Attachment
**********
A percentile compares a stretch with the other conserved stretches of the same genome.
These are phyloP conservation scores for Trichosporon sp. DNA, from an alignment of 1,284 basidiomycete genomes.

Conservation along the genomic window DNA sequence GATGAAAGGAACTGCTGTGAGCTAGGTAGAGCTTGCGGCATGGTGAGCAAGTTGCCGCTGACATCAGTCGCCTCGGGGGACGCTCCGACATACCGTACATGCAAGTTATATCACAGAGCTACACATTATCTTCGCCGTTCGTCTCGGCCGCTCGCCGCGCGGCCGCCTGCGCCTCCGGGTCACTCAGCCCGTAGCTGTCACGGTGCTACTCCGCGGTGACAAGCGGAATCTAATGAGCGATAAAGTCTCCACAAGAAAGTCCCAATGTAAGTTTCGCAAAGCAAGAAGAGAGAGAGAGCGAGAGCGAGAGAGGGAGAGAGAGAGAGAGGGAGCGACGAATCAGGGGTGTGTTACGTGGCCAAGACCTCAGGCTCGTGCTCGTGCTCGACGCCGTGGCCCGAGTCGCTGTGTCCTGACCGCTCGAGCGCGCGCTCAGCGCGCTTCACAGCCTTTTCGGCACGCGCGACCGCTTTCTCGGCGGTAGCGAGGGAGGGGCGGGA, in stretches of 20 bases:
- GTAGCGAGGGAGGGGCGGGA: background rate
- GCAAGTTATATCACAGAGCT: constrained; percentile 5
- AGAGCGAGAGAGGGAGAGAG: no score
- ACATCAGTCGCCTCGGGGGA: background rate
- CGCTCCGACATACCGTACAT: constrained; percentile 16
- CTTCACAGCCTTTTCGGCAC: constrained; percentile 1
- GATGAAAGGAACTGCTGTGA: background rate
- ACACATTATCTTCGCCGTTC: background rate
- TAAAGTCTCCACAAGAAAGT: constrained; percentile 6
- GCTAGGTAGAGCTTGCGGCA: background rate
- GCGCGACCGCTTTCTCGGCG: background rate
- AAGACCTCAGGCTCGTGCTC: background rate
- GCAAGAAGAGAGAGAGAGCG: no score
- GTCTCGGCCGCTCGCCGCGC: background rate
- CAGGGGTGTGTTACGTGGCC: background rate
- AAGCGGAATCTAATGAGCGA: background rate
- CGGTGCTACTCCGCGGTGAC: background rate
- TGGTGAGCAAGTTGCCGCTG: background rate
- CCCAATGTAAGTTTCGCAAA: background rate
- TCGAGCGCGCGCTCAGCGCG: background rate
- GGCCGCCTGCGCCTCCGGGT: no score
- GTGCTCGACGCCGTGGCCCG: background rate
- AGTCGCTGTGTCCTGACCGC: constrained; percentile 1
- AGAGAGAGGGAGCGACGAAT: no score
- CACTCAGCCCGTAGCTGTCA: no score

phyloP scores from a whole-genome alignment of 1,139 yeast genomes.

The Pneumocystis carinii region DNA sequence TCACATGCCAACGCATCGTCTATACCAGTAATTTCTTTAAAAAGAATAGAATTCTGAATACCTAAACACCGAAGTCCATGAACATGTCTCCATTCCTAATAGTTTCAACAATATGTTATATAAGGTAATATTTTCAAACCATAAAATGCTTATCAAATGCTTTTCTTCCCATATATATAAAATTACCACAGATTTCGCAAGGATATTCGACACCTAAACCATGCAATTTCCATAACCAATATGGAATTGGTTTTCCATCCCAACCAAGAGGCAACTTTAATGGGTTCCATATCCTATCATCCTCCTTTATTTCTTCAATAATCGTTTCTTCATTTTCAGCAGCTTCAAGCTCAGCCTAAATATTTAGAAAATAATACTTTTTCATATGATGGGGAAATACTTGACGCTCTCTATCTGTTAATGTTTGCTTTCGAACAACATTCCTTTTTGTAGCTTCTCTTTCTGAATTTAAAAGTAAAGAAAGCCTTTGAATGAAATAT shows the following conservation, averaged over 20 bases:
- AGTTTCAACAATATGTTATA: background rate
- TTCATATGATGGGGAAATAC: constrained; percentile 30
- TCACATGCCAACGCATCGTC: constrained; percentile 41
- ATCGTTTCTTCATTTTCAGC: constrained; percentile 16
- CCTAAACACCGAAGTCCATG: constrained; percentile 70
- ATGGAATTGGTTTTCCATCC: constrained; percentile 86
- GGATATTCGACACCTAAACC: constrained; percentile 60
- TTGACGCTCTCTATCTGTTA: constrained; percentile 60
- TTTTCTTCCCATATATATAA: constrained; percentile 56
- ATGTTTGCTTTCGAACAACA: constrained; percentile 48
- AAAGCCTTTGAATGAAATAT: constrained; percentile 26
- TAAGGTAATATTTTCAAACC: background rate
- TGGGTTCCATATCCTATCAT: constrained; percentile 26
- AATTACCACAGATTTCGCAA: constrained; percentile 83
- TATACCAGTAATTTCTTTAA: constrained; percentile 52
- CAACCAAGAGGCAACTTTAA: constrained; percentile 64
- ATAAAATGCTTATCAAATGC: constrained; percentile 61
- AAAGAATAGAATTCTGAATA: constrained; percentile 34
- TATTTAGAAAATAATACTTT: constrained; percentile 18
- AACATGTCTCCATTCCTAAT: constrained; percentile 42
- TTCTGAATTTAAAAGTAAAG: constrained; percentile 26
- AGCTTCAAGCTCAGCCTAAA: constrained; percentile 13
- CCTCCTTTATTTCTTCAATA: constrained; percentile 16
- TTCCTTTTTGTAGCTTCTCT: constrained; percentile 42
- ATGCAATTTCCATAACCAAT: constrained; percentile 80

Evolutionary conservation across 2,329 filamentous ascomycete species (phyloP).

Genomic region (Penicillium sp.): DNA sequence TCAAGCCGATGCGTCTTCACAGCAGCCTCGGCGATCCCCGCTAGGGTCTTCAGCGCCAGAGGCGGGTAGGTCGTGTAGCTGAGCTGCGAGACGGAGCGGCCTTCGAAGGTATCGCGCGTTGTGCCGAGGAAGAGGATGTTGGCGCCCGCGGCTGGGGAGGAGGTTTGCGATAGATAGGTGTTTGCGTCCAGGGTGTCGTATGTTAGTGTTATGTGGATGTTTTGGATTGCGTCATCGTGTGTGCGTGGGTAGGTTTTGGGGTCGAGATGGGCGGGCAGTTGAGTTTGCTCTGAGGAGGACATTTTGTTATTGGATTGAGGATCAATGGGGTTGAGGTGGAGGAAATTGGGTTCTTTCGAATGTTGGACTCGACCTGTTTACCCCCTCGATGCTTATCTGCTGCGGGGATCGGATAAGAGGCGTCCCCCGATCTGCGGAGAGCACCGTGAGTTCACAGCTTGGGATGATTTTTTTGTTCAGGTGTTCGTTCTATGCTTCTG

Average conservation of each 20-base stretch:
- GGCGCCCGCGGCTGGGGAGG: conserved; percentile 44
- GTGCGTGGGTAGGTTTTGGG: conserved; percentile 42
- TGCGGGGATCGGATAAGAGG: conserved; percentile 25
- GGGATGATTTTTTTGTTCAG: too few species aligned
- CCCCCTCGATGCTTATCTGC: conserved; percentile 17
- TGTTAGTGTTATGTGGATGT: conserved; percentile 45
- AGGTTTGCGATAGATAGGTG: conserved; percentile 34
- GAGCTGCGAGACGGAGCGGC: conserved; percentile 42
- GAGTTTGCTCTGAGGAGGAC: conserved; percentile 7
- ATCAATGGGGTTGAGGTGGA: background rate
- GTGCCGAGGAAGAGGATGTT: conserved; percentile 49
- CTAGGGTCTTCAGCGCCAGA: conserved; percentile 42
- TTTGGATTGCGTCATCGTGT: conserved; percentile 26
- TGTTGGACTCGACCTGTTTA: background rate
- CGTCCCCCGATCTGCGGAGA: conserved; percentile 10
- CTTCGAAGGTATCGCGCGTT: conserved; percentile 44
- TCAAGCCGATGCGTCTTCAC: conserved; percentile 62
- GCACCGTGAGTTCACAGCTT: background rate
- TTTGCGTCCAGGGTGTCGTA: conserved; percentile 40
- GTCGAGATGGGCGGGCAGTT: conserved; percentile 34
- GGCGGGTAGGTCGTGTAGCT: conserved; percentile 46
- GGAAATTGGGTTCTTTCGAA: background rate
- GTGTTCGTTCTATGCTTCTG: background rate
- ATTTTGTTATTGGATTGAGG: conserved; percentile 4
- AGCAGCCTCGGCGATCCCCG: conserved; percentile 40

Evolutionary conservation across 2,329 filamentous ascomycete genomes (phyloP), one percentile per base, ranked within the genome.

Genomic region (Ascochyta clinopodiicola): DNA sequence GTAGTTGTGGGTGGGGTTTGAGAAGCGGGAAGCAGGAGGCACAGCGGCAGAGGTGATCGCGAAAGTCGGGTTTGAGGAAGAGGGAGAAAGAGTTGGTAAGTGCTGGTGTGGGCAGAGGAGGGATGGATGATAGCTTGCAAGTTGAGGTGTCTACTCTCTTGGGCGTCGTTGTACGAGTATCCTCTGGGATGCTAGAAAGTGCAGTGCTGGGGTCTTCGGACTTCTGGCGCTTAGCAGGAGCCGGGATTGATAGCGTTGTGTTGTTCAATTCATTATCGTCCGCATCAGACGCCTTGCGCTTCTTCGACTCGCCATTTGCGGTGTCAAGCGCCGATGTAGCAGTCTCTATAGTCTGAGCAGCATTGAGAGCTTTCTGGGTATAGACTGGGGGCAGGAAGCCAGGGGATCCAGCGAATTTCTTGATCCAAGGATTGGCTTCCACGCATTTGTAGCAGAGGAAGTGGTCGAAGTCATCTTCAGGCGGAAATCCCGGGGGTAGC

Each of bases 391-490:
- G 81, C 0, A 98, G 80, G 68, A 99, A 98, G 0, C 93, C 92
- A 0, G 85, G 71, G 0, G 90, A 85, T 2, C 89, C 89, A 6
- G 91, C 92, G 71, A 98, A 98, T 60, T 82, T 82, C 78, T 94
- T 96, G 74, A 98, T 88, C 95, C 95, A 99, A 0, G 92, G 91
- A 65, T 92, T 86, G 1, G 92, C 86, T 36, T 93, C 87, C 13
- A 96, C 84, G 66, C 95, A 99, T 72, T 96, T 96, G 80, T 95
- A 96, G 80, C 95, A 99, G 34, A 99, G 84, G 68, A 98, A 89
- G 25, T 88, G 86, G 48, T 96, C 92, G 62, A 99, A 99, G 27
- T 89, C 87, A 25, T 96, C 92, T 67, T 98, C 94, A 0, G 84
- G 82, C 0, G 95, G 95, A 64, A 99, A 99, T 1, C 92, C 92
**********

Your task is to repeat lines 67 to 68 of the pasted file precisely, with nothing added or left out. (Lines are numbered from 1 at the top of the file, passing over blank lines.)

- GAGTTTGCTCTGAGGAGGAC: conserved; percentile 7
- ATCAATGGGGTTGAGGTGGA: background rate